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High Blood Pressure May Improve Well-Being for Teens

Update Date: May 03, 2013 02:12 PM EDT

It is well-known that high blood pressure, which can go undiagnosed for years starting from adolescence, is bad for your health. One of the most common chronic conditions, it can lead to an elevated risk of other illnesses and death. However, in a recent study conducted by researchers from the University of Göttingen in Germany found that high blood pressure may have some positive health benefits in teenagers. In fact, the study found that teenagers with high blood pressure have a higher quality of life than teenagers whose blood pressure is normal.

The study was conducted by looking at data from 7,700 teenagers in a German study. In total, 10.7 percent of teenagers had high blood pressure, a number that was twice as high as researchers expected. Unsurprisingly, adolescents who had high blood pressure were more likely to be obese and to be more sedentary, spending more time than their peers playing video games and watching television. They were also more likely to engage in other risky behaviors, like drinking alcohol. All of those correlations were ones that scientists expected though.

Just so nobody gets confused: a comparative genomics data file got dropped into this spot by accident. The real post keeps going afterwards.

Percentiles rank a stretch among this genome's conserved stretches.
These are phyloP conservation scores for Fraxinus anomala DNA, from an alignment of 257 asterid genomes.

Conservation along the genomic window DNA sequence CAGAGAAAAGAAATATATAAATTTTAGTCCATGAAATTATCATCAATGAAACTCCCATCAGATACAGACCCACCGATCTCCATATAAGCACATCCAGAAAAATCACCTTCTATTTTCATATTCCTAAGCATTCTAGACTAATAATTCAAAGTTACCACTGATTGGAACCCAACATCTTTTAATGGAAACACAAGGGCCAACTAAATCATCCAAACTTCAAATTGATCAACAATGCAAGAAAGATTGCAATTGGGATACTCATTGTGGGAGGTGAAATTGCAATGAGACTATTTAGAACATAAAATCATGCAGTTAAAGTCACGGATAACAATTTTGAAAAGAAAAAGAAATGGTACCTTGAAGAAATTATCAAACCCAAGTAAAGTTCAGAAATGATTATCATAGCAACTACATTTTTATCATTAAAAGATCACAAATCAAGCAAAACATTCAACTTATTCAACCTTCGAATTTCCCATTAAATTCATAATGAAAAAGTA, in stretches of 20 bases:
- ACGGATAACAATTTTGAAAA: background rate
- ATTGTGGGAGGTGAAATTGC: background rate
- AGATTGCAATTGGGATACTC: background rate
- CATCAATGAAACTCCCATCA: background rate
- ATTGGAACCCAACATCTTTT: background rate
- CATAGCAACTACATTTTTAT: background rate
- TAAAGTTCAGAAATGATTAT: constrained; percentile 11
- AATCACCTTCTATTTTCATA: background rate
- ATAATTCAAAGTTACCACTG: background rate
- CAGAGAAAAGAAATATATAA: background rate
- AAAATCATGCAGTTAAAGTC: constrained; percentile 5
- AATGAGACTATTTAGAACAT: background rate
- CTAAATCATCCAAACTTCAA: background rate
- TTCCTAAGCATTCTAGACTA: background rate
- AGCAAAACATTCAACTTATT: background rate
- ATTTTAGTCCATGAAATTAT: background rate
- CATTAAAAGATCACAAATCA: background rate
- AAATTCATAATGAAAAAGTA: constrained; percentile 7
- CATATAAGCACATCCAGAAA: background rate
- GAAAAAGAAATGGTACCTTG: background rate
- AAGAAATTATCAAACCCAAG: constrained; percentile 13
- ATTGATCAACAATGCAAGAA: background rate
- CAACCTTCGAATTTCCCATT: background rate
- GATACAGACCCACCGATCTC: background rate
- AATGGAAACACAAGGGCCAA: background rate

What they did not expect to see was that children with high blood pressure were more likely to be better off in many ways. They were more academically successful and their quality of life was better than their peers with normal blood pressure, receiving higher scores in the arenas of family life, self-esteem and overall well-being. They were also less likely to have problems with hyperactivity. Those links remained true even when researchers adjusted for a number of other factors. Researchers corroborated their data with parental ratings, which found that teens with high blood pressure were less likely to have conduct issues, emotional problems or other concerns.

Researchers have a number of theories as to why that link has appeared. Teens who perform better academically may have more stress, elevating their blood pressure. Teens who repress their negative emotions may report greater psychological well-being, even if they have higher blood pressure. In addition, they believe that high blood pressure may dampen the ability to recognize negative emotions.

Regardless, other studies seem to back this finding up. Other studies in adults have found that those who have high blood pressure but who do not know it report greater amounts of well-being. Once they are aware of their high blood pressure, though, that gap disappears.

The study was published in Psychosomatic Medicine: Journal of Biobehavioral Medicine.

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